Victims are not always, as many think, women or children smuggled in from foreign countries to work as sex slaves. Police say sex trafficking is as much a homegrown crime — with victims who could be from just around the corner, controlled by pimps with drugs and alcohol or threats.
Its critics claim that Backpage helps promote this illegal trade.
"How is it possibly legal to help pimps sell kids? Since when is that legal in the United States of America?" asked Erik Bauer, an attorney in Tacoma, Washington, who is representing four young women in a lawsuit against Backpage. They are seeking damages from the site because their convicted traffickers used it to sell them to johns when they were 7th and 9th graders.
Besides providing law enforcement with information about who posts an ad, McDougall says that Backpage employees watch the site's content closely and send suspicious ads to the National Center for Missing & Exploited Children.
In March, for instance, police in Panama City, Florida, arrested two Illinois men — Dashawn Taylor and Kevin Dante Finley — and charged them with procuring a minor for prostitution. Police found the two men with a 16-year-old girl at a Panama City hotel after Backpage reported an ad with a photo of an underage girl to NCMEC's sexual exploitation CyberTipline.
Still, NCMEC's top online analysis expert said Backpage could do more to stop repeat ads, for instance.
"Mere reporting has fallen short," said Staca Shehan, executive director of the center's case analysis division, which oversees the organization's child sex trafficking team.
And because age is so difficult to verify, even Backpage's allies concede that the system is not perfect.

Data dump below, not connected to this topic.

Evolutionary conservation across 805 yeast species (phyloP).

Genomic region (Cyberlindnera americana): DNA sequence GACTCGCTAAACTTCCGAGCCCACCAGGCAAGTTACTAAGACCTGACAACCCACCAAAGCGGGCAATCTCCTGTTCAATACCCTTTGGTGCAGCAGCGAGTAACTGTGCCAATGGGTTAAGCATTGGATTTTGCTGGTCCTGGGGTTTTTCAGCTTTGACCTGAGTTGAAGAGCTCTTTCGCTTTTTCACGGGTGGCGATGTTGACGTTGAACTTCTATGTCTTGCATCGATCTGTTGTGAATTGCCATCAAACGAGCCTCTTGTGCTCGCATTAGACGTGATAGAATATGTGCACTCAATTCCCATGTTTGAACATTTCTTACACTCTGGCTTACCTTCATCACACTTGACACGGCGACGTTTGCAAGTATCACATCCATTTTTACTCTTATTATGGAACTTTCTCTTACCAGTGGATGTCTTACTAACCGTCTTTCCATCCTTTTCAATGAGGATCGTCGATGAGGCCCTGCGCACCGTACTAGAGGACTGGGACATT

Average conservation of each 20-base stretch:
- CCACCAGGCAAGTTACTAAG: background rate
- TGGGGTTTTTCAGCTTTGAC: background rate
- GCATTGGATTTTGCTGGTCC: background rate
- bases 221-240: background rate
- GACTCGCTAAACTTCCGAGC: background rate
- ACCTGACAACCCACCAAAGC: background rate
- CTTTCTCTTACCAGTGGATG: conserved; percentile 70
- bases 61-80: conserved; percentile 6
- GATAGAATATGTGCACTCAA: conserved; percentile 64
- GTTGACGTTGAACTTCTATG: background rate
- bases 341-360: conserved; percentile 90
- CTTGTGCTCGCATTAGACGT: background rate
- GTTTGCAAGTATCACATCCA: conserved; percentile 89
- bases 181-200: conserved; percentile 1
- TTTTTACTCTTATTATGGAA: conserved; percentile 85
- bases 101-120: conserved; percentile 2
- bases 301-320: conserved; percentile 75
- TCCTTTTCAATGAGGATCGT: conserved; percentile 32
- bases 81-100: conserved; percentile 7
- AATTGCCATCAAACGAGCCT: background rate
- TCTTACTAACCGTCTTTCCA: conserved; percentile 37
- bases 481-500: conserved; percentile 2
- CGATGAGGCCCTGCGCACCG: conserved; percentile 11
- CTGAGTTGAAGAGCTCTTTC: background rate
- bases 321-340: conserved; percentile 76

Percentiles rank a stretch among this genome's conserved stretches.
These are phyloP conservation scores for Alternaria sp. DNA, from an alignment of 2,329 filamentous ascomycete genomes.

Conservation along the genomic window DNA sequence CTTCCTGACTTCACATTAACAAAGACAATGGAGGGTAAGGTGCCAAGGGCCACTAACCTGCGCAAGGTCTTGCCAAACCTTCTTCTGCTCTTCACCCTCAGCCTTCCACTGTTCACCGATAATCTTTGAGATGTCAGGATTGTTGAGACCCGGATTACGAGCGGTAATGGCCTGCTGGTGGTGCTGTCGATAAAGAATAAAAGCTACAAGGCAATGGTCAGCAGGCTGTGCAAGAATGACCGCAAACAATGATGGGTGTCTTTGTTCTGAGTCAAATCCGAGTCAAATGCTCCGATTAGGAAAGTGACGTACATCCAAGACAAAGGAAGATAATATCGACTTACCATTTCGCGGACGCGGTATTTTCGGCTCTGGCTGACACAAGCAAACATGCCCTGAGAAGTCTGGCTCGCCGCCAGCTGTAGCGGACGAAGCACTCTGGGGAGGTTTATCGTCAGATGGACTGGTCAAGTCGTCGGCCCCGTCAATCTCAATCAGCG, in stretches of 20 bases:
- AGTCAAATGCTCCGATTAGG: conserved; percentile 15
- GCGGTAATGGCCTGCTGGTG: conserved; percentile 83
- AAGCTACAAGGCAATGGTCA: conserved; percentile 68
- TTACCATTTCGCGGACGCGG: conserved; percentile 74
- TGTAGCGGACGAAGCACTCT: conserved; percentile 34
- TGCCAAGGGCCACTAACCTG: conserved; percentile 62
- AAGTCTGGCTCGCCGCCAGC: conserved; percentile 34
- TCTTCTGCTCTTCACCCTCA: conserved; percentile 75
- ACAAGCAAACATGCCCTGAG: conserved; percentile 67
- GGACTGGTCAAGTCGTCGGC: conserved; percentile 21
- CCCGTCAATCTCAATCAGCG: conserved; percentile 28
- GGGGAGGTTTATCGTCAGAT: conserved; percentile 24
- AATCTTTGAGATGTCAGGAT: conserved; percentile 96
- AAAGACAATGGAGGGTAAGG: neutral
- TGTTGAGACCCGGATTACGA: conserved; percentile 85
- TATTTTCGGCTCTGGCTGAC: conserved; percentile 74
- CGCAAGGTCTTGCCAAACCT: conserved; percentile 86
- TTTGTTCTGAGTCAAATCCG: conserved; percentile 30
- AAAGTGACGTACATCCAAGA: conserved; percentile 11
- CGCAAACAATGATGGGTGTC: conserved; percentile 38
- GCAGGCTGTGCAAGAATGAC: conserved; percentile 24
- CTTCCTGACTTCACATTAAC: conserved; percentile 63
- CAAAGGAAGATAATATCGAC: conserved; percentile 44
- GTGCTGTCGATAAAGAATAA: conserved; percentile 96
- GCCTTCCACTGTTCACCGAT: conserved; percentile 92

"There's no question that kids are going to slip through on some of those ads," said Lois Lee. She is the founder and director of Children of the Night, a residential program in Van Nuys, California, for young people, ages 11 to 17, who are attempting to leave prostitution.
By the end of this year, Backpage will have donated $700,000 to Children of the Night since 2012— all of it, Lee said, used to feed, clothe and educate young women who come to her, often by way of police departments across the country, many who work with Backpage. The site also runs public service ads for a Children of the Night rescue hotline.
"You have to deal with people that are actually in the mix," Lee said, explaining why she works with Backpage — just as she works with vice officers and drug-addicted victims fleeing abuse. "None of it is pretty."
Teens in her program said that if their traffickers didn't use Backpage, they'd simply use other sites. And those sites don't always help police, said Snyder in Minneapolis, noting that he recently tried to get information on a suspected trafficker from a Canadian ad site that declined to cooperate.
"We can't shut down the Internet. So are we better off having a strategy that turns the very tools that (criminals) use to traffic back on them?" Snyder asked.
Sheriff Dart sees another way — for credit card companies to withhold payment services from the next big "entity" that allows escort ads, as they have Backpage.
"We're never going to eliminate this," the sheriff said. "But what we can do is to make it more difficult for the criminals who are involved with this — and make it easier for us to catch them."
National Center for Missing & Exploited Children: http://www.missingkids.com/
Children of the Night: http://www.childrenofthenight.org
Martha Irvine, an AP national writer, can be reached at firstname.lastname@example.org or at http://twitter.com/irvineap